DR DONALD COGGAN'S visit to Rome last week was, he stressed, part of a tour. He went on to visit the Patriarch of the Orthodox Church in Istanbul and then to Geneva to meet leaders of the World Council of Churches.
Dr Coggan could not have made such an ecumenical tour without visiting Rome but he is not a man who could make such a goodwill visit to Rome to reflect on the amicable relations between the Churches without mentioning the real obstacles to unity. By
In a startling sermon at the dedication of the new doors at the American Episcopalian Church of St Paul, Dr Coggan called for official recognition of intercommunion between the Churches.
Arguing that the world was searching for leadership from the Churches but would listen to them only when they were truly reconciled with each other, Dr Coggan asked if the time had not now arrived "when we have reached such a measure of agreement on so many fundamentals of the Gospel that a relationship of shared communion can be encouraged by the leadership of the Churches.'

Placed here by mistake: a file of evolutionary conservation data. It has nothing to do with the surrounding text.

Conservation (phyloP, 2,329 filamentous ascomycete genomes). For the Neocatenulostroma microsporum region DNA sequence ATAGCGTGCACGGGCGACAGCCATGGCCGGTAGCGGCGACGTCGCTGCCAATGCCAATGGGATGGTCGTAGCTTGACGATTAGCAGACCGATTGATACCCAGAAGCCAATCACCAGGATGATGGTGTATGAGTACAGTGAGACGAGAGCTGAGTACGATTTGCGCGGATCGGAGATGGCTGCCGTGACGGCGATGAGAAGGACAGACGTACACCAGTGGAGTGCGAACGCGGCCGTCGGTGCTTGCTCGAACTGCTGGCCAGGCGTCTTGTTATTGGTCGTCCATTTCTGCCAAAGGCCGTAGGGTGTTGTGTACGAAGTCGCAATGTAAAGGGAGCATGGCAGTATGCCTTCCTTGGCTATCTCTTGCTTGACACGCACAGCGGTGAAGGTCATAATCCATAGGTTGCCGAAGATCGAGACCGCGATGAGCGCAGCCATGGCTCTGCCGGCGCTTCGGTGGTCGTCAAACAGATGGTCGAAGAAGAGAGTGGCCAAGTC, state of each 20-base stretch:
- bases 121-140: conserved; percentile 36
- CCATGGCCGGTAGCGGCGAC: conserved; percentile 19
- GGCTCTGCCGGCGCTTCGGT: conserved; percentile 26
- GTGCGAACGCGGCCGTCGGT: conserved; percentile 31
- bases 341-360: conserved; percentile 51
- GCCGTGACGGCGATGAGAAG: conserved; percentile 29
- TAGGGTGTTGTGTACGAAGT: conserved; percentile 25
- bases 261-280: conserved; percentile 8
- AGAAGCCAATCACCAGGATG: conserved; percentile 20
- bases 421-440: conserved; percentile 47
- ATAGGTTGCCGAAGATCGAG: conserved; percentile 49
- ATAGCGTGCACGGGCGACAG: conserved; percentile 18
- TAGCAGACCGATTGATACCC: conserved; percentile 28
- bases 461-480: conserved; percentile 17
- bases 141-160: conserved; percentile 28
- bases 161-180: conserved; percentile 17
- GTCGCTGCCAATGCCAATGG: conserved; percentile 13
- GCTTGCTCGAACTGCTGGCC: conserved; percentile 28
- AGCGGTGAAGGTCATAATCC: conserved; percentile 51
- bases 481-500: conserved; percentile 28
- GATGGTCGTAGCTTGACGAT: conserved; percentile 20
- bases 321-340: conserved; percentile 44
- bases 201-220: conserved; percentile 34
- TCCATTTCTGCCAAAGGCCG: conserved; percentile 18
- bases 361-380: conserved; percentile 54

He added: "I would go further, and ask whether our work of evangelisation will not be seriously weakened until we arc able to go to that work strengthened by our joint participation in the Sacrament of Christ's Body and Blood?"
Dr Coggan said that the time had already come in many places. "Without waiting for official sanction, indeed sometimes with official local sanction, Roman Catholics are receiving the Sacrament of Holy Communion at the hands of Anglican bishops and priests, and the reverse is also the case.
"This, 1 venture to believe, will increasingly take place whether official sanction in the highest quarters be given or not. Has not the time, God's time, for such official sanction arrived? I think it has."
Dr Coggan's call was not acknowledged directly, and it surprised Vatican officials who have been working on Anglican
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